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Old December 5th, 2012, 06:53 PM   #21

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This thread is titled the Pleasure Paradox but only talks about happiness. Are you implying that pleasure is the same as happiness? In my book they are different things. Pleasure is a feeling; happiness is a state of mind.

I agree with you - I think there is a distinction between pleasure and happiness, if by happiness we mean what Aristotle and the Greeks called Eduaimonia, which is more like a state of being, similar to the concept of nirvana...
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Old December 6th, 2012, 08:09 AM   #22

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I was just using the technical term.
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Old December 8th, 2012, 10:59 AM   #23

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This thread is titled the Pleasure Paradox but only talks about happiness. Are you implying that pleasure is the same as happiness? In my book they are different things. Pleasure is a feeling; happiness is a state of mind.
Perhaps one could say that pleasure is happiness on sensual-physical level, while happiness is pleasure on a emotional-spiritual level. No?
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Old December 8th, 2012, 11:11 AM   #24

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The theory is that we cannot gain happiness by seeking it, rather it happens as a by product of something else.

It seems that to sometimes open yourself up to random events and allow yourself not to focus too deeply on specific elements of your life, you may be happier. Focus on happiness as a goal and you may never reach it.

"Pleasure is, and must remain, a side-effect or by-product, and is destroyed and spoiled to the degree to which it is made a goal in itself.." - Viktor Frankl
I'm afraid I can't go along with this theory at all. Yes, sometimes you find happiness where you least expect it. But you do get to know what you like and what you don't like and where you're more likely to find happiness.

I personally can't see any reason not to make happiness a goal. Often enough there are things you must do that you know aren't going to make you happy, but this leads to my next point.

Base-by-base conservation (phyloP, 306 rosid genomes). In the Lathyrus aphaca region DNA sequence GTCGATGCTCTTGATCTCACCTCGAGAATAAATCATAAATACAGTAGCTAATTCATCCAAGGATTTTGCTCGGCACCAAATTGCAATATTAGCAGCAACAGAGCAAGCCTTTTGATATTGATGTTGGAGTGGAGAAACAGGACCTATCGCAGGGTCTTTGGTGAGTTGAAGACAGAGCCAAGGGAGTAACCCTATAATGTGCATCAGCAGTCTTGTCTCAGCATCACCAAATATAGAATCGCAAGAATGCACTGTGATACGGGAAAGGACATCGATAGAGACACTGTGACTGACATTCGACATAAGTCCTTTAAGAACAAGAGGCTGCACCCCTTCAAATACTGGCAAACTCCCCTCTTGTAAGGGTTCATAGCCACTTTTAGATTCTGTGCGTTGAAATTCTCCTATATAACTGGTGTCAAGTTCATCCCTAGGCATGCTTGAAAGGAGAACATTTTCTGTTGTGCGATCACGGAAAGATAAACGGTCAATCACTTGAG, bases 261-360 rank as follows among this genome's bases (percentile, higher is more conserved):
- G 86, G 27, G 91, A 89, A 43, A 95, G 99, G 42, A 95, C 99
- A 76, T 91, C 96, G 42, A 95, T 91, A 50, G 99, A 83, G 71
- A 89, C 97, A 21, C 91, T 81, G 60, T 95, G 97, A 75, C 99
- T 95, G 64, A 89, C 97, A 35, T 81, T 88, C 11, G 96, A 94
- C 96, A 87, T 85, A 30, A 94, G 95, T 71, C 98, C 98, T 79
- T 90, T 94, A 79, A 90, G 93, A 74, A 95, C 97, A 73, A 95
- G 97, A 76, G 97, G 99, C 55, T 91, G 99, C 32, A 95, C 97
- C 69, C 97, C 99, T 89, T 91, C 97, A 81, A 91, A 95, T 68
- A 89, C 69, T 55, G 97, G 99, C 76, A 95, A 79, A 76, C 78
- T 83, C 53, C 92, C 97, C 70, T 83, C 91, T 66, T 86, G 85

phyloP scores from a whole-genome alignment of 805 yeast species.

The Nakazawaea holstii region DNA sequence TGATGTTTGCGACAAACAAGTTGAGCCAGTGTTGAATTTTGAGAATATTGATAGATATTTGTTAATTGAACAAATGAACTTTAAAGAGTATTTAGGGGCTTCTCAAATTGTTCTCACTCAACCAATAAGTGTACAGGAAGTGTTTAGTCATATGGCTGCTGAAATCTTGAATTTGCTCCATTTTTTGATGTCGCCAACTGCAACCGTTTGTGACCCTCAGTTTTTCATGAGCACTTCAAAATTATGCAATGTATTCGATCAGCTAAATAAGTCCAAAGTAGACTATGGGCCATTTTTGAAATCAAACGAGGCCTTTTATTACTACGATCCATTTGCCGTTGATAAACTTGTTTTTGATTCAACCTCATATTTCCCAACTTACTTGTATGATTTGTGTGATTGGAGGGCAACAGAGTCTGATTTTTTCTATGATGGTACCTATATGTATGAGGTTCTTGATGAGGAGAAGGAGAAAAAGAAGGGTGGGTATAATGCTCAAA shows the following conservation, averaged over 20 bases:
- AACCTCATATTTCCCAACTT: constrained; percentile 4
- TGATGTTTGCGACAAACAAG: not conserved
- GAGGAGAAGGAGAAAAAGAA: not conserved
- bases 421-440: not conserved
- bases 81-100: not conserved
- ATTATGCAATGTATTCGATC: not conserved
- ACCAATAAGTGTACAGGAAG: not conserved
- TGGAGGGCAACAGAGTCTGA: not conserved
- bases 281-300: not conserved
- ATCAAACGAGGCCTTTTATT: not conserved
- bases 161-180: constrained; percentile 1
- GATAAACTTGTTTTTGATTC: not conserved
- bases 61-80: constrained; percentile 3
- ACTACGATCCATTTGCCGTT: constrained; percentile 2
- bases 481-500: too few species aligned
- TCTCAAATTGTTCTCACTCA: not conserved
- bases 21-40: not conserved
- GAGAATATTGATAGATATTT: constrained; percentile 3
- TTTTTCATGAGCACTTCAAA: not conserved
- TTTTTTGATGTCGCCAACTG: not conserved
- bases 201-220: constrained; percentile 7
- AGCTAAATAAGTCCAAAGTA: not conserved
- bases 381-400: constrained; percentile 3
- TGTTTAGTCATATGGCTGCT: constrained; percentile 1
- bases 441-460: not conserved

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Now I recall a quote, which said, "Happiness does not come from having what you want, but from wanting what you have."

The guy who's happy in his old beat up car is happy because he's satisfied with it. He wants it. He's like, "It's mine. Of course I like it."
Which is that I can see some sense in this. I think one big problem we have with happiness is that we often have unrealistic expectations. We may possibly have an inalienable right to pursue happiness, but that's not the same thing as having an inalienable right to actually be happy. I think a lot of westerners are somewhat spoiled: we expect to find happiness at every turn of the road, and when we don't find it, we feel like we're being cheated. The result is that we're unhappier than we would be otherwise.

You have to accept that often life isn't going to be happy. When you do that you appreciate the happiness that you do have. When you learn to be content with what's good enough, you'll be happier.

There's also a law of diminishing returns. If you have no car at all, getting any sort of car might make you really happy. But if you have a fairly nice car, getting an even nicer one won't necessarily make you as happy as you would be in the first situation. Being content with what's good enough is an important principle in happiness, I think.
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Old December 8th, 2012, 11:32 AM   #25

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Being content, and accepting what you have or get, is I believe a big part of it. The hermit in the cave might be much happier than the average Joe in the city. But I don't think someone like Warren Buffet, or Carlos Slim, can be happy like the hermit in the cave, they just won't fit into that world, will they?

And guys' goals keep changing too. I remember when I was struggling for the grades in high school, the talk of the boys then was just about one day being in a job with a 4-figure salary. Now they talk of a 5-figure one.
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